Tuesday, 25 August 2009

Not much to add

Don't know what to make of this. Yeah, it wasn't unexpected that Harper and Co. would appeal the Khadr ruling.

I'm copying a comment that Scott found that summarizes the situation nicely:

…this is really an “all-in” move on Harper’s part. A quiet retreat on this issue would sting a little with the rank and file for a few weeks, but be survivable. Instead, it would appear the Cons are willing to bet it all on being vindicated by the Supremes… if they do bring it all the way to the floor of the SCoC and lose, it will make for a very big and very public spanking. It would be pretty much unprecedented for a national government in a Western democracy to stake its reputation on the unswerving rightness of its cause and then be told by the highest levels of its judiciary that they’ve been trampling on the Constitutional rights of a single citizen and be ordered to eat crow. That’s election-losing big. I daresay they’re already hard at work in the Little Shop of Tories on the ads blaming the elite librul activist judges.

This is one of those moments where I understand what's going on, and yet I don't. I totally expected that the Harper government would appeal all the way to the supreme court. Its what they do.

But yet... Why are they so deliberately obtuse about this? As that comment portrays, this decision really elevates the cage match element of this debate. It's like the Conservatives feel they have an obligation to take on the courts. But if they lose the appeal, then what? Suspend the Supreme court? Implement martial law? What point does this serve anymore?

Even if they win, that's almost worse optically. It will be a technical win that will require us to abandon any moral sense of duty to a fellow citizen. It would be the kind of ruling the relegates a human being to an object, a study specimen. If the Supreme court overturns the lower court rulings, it will strip Canada of its humanity.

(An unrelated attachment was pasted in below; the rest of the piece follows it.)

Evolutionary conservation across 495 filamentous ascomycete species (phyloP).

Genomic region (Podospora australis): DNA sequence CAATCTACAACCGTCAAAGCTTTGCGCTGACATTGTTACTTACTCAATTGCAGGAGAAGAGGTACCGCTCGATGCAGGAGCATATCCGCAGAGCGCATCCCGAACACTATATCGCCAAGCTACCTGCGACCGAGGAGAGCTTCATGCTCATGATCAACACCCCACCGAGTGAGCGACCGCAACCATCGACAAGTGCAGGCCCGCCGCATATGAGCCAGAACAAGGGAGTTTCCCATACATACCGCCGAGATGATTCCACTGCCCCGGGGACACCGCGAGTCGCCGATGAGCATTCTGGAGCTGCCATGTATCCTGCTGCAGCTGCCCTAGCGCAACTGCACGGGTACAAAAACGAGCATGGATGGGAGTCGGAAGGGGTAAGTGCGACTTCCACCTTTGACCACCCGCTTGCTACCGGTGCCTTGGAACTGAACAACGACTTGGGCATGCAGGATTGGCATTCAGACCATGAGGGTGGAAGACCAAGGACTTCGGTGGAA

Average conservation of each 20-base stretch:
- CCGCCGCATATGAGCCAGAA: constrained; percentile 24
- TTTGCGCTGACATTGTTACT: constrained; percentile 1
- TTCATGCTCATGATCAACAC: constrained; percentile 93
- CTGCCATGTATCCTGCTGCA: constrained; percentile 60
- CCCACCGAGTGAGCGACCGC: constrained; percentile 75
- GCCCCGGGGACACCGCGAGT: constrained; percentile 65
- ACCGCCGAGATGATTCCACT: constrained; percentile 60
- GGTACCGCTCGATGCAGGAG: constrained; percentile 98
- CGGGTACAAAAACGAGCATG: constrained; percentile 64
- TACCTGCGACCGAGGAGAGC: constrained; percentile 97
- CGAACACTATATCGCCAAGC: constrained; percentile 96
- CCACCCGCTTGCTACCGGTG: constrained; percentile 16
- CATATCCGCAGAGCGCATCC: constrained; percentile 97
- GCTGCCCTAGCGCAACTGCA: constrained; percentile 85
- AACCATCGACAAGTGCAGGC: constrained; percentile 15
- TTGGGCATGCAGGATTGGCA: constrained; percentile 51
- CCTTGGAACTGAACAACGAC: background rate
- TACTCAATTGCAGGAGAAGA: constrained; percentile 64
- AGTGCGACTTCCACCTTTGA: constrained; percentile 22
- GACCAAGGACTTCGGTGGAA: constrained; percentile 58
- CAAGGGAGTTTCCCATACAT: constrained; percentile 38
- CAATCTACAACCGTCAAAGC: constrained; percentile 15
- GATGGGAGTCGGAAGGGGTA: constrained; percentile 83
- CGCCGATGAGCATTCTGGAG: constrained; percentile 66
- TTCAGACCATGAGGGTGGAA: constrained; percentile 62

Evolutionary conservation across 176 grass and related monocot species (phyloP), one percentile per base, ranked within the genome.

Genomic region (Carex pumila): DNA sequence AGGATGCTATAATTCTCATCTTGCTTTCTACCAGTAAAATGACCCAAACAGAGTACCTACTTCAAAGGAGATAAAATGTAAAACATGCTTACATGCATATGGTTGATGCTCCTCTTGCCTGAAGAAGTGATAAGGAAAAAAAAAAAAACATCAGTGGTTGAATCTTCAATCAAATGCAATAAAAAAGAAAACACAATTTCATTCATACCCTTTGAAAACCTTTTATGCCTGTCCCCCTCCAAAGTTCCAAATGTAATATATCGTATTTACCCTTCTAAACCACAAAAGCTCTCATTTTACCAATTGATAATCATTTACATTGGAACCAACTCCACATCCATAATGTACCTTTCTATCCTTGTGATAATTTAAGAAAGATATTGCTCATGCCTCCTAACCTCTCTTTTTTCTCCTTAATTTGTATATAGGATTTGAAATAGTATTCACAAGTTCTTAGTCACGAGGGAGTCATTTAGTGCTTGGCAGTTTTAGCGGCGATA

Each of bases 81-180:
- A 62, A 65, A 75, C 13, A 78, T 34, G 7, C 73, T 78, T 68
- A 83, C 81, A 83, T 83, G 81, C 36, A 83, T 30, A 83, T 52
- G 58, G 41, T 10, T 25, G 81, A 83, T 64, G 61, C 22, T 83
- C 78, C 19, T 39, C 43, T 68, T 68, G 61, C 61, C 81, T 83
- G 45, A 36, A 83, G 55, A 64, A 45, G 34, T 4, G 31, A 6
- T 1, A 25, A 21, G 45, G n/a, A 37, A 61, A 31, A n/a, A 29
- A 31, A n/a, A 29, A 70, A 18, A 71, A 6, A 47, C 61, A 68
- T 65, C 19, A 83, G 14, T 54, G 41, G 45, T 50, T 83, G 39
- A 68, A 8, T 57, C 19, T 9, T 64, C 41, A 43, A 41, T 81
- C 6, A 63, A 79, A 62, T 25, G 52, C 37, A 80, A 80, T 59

Why do the Conservatives feel that they have to constantly debate rights of citizens in court? Why is it that they are unable to act compassionately for the citizens they are responsible for?

It is ironic that Conservatives always get their knickers in a twist over judicial activism, but whether through action or inaction, always wind up in front of a judge.

3 comments:

ADHR said...

I'm not sure it's ironic; ironic implies it's unexpected. The Conservatives aren't really conservatives (that is, the party at large; I'm not speaking about individual members). Currently, they're on a jaunt through right-wing populism, which trends close to things like fascism. As the CPC sees things, I think, the plurality party in the House is supreme: the Supreme Court, the Senate, the Monarch, the Constitution, the other parties -- these are irrelevant. It's the sort of massive hubris and arrogance that's been plaguing the US Republican Party since about the Reagan years (possibly earlier).

Did you ever think you'd pine for the days of Mulroney? 'Cause I sort of am.

Catelli said...

Well I didn't expect a party that campaigned against judicial activism to wind up in the front of the courts so often (or to launch lawsuits so often). Maybe its naively ironic?

But yeah I pine for Mulroney, especially for singing Irish Eyes are smiling and making Reagan look uncomfortable...

To be honest, I'm pining for anyone but Harper.

ADHR said...

"Judicial activism" is often a dogwhistle, though. Anyone who knows how common-law systems work realizes that judges make law, so "activism" is a non-starter. All judges have to be activist, to some extent. It stands in as code, though, for the usual parcel of social conservative hot buttons -- outlawing abortion, same-sex marriage, etc., requiring Bible studies, and so on and so forth. Campaigning on that term, though, is rarely sincere: I tend to think any Conservative invocation of it was part of their power-at-any-price modus operandi, a cynical ploy to curry favour with one part of the electorate.